A reluctant Washington sought refuge at his Mount Vernon plantation in Virginia, but by the end of October reports from Philadelphia suggested that new cases of the fever were diminishing. In November, the president returned to Pennsylvania, establishing a temporary seat for the executive branch in the village of Germantown, six miles north of the capital. He rented a house from Isaac Franks, a former colonel in the Continental Army who had bought the home after the original owner, David Deshler, died. By December 1, Washington was back in Philadelphia, but he returned to the house—the earliest surviving presidential residence—the following summer.
The Silas Deane and Joseph Webb House
The two houses sit side by side in the port town of Wethersfield, overlooking a bend in the Connecticut River. Their tranquil setting belies an intriguing past.
Educated at Yale, Silas Deane opened a law office in Wethersfield in 1762. He served in the Continental Congress in 1774 and 1775, and was appointed by Benjamin Franklin and Congress' Committee on Secret Correspondence to travel to France in 1776 "to transact such Business, commercial and political, as we have committed to his care." He was to pose as a merchant, but covertly solicit money and military assistance from France. Deane arranged for the export of eight shiploads of military supplies to America and commissioned the Marquis de Lafayette a major general. But Deane was later accused, falsely it seems, of misusing funds and spent a decade in exile in Europe. He died mysteriously in 1789 on board a ship headed home.
The house next door to "Brother Deane's" also had Revolutionary connections. Samuel B. Webb, son of its builder, fought at the battles of Bunker Hill and Trenton and became an aide-de-camp to General Washington, who by happenstance would spend time at the Webb House in the spring of 1781, meeting with French military officers to plan the final phase of the Revolutionary War.
John Adams' "Old House"
John and Abigail Adams bought the home they would call "Old House" in September 1787 while still in England, where John was serving as minister to the Court of Saint James's. When they moved into the house the following spring, they found it confining. To Abigail it resembled a "wren's nest" with all the comfort of a "barracks." The couple added a kitchen ell and inserted two windows to overlook the garden, but just as they settled in, John was elected vice president. He served eight years (1789-1797) in that office and four more as president (1797-1801). Before returning to Massachusetts, the Adamses enlarged Old House, almost doubling its size.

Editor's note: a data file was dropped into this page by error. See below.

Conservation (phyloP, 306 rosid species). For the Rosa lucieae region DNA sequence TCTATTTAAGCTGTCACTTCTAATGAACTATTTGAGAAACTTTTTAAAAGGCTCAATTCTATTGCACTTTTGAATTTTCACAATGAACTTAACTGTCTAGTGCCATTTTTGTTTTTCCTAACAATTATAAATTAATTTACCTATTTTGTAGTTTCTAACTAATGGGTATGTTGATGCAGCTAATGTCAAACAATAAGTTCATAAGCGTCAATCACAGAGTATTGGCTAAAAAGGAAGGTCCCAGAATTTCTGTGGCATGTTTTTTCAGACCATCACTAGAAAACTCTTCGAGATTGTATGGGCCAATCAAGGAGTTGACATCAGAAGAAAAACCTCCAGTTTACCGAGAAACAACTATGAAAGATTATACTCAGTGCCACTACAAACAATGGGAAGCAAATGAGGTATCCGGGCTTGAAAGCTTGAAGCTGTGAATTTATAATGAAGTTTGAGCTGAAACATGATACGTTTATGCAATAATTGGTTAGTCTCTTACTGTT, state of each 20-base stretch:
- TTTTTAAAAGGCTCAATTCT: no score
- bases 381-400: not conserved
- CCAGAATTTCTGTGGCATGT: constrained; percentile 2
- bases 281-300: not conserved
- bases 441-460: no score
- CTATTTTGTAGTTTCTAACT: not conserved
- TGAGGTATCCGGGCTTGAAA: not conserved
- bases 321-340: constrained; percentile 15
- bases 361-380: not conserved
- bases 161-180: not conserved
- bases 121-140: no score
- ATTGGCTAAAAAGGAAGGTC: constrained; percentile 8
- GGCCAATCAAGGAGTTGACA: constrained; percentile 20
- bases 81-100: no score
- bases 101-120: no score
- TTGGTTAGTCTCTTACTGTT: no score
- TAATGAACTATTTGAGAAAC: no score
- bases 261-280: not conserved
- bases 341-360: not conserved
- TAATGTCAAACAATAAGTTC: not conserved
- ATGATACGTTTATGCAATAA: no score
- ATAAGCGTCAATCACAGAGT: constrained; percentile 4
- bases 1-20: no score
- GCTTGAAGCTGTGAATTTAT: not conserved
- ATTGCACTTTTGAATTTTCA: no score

Adams died at age 90, on July 4, 1826—within hours of Thomas Jefferson and 50 years to the day after signing the Declaration of Independence—confident that the experiment the founding fathers had launched would succeed.
George Mason's Gunston Hall
Mason's Neck, Virginia
If you drive the bear from his lair, don't expect him to be happy.
No longer young, George Mason found himself in Richmond, engaged in a pitched parliamentary battle of the sort he despised. Before the Revolution, he had withdrawn from elective politics, nervous about his health and impatient with other men's inflated oratory. Yet like so many of his generation, George Mason (1725–1792) had come back into public life to fight for his ideals and interests.
In the autumn of 1788, he was taking part in one final debate about the shape of the new American government. The Virginia Assembly had convened to ratify the Constitution, which Mason had helped draft the previous year in Philadelphia. But the irascible old militia colonel was there to oppose it, and his harsh arguments disappointed his colleagues. Unwilling to compromise, Mason found himself witnessing the ratification of the Constitution, which lacked what he thought were essential changes regarding individual rights and the balance of powers.
The embittered Mason retreated to his plantation on Dogue's Neck. Eventually, his personal promontory would be renamed Mason's Neck in honor of the old Patriot. But in his lifetime, his determined opposition to the Constitution cost Mason dearly.